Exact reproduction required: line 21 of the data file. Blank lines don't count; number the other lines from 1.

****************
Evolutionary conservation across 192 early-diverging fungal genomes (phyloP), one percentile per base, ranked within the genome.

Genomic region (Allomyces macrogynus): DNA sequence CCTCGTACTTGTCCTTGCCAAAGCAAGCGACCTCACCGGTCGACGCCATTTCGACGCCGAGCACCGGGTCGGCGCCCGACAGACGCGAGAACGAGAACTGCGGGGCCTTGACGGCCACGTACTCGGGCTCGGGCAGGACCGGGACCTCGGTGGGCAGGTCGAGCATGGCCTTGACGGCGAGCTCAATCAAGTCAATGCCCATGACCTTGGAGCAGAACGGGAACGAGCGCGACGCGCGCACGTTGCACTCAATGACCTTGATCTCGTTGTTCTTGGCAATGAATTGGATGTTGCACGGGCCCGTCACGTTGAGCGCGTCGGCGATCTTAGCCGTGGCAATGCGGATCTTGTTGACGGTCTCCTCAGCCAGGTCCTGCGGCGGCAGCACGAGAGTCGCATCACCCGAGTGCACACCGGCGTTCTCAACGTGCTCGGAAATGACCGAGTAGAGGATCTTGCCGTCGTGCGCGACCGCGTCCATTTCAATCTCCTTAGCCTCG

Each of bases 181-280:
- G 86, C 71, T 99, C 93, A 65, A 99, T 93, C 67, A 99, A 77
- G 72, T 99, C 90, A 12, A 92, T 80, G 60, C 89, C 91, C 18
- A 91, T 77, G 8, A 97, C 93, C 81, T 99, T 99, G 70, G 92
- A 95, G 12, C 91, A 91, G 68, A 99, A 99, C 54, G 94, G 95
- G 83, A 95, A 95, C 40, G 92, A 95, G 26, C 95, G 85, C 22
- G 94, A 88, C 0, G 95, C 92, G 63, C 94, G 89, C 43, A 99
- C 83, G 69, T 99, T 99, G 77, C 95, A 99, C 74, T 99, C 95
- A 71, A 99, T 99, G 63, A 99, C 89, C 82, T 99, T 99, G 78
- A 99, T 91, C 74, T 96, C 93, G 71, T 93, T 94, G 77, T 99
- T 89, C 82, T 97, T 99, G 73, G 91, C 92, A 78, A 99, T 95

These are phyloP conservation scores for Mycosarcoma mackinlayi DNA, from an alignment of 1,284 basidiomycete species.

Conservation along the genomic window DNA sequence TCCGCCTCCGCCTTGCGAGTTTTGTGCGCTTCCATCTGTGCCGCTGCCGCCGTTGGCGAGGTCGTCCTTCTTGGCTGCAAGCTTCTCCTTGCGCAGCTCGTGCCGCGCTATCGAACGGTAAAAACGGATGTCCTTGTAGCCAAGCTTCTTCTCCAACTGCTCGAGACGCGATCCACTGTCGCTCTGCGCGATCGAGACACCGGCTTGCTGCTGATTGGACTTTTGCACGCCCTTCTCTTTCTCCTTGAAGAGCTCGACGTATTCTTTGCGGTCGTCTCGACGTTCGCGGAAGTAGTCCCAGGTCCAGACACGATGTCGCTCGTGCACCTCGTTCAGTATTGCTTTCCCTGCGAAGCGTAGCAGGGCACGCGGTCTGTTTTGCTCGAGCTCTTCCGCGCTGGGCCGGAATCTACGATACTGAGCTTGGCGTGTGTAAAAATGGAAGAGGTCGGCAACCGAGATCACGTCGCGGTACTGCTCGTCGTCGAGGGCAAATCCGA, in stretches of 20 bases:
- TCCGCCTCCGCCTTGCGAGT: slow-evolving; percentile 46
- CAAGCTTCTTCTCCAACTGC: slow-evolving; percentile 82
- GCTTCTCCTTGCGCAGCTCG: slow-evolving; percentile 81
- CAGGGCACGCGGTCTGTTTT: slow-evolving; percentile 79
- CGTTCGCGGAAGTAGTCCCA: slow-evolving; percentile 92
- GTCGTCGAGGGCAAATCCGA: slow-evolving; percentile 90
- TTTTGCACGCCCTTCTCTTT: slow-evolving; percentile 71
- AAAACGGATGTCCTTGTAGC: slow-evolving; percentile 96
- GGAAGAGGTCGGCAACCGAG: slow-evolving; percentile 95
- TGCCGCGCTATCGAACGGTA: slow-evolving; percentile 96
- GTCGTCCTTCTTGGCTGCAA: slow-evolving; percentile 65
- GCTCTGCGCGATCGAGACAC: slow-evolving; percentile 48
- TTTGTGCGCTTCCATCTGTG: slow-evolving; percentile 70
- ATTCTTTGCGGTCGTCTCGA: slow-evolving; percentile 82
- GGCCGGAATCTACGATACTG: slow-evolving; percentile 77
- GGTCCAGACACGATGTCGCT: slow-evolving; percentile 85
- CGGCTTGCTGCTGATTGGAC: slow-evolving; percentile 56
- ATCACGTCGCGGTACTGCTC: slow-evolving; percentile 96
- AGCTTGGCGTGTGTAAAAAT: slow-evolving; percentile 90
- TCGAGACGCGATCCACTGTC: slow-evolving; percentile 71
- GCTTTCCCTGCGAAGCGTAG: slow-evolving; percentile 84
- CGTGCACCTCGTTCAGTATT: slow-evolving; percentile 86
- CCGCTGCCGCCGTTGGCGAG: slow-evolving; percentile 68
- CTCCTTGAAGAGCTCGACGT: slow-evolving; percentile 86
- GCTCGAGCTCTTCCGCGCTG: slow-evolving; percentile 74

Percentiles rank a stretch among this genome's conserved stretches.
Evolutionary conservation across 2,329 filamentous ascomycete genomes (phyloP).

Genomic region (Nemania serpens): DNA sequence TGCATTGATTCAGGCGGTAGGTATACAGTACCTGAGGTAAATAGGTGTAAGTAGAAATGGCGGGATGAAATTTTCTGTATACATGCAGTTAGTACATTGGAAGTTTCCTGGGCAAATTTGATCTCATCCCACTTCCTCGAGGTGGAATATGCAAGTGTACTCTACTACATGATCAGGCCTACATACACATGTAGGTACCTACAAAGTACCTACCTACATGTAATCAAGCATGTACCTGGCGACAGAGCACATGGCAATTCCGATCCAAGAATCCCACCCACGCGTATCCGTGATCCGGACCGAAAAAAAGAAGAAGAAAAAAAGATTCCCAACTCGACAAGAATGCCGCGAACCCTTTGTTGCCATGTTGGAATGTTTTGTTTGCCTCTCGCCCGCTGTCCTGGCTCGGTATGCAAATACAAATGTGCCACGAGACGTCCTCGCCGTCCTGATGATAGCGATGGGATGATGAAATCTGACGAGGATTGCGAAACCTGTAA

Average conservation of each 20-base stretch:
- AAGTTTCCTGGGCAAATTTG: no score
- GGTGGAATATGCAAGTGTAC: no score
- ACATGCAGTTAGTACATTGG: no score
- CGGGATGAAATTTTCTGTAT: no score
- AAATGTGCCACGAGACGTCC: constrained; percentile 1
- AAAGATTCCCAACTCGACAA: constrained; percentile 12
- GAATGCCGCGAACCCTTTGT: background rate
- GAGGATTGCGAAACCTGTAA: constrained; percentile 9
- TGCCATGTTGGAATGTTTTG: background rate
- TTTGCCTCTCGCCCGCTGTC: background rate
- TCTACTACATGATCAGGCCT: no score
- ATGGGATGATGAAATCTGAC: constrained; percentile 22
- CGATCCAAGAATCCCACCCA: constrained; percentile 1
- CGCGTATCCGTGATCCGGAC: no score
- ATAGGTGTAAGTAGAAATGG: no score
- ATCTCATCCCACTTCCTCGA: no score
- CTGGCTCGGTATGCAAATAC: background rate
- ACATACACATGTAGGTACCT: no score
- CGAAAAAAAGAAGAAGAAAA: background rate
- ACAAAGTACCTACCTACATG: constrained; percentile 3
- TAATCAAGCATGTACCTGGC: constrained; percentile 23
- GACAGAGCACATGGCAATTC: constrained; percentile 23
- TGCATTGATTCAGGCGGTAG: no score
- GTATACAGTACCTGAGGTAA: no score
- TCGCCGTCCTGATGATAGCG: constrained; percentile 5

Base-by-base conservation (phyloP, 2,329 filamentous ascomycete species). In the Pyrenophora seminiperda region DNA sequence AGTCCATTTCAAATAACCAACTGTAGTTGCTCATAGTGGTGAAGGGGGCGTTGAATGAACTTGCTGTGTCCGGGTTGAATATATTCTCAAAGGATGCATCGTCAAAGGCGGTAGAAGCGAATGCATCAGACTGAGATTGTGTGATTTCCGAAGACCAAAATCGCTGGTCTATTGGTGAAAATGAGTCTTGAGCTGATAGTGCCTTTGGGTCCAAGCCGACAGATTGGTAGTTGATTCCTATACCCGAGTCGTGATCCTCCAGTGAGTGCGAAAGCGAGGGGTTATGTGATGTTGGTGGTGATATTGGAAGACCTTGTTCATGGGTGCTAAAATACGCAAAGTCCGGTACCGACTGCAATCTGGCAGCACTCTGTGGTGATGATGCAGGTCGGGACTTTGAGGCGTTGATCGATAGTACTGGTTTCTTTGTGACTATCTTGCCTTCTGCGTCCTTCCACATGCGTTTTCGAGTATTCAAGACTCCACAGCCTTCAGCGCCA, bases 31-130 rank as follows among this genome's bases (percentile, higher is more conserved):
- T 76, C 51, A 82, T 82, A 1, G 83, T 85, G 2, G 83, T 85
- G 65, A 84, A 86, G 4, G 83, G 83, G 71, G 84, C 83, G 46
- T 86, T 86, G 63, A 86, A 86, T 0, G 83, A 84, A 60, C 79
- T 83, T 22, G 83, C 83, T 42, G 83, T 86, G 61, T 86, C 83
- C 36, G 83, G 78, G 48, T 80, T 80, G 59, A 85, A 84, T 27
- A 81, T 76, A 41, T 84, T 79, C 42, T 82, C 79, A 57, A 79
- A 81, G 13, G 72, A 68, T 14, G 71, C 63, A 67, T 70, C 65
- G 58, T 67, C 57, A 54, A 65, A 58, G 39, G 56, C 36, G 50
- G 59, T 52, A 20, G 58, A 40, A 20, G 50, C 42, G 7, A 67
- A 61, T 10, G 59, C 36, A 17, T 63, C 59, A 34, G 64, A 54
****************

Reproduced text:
- GTCGTCGAGGGCAAATCCGA: slow-evolving; percentile 90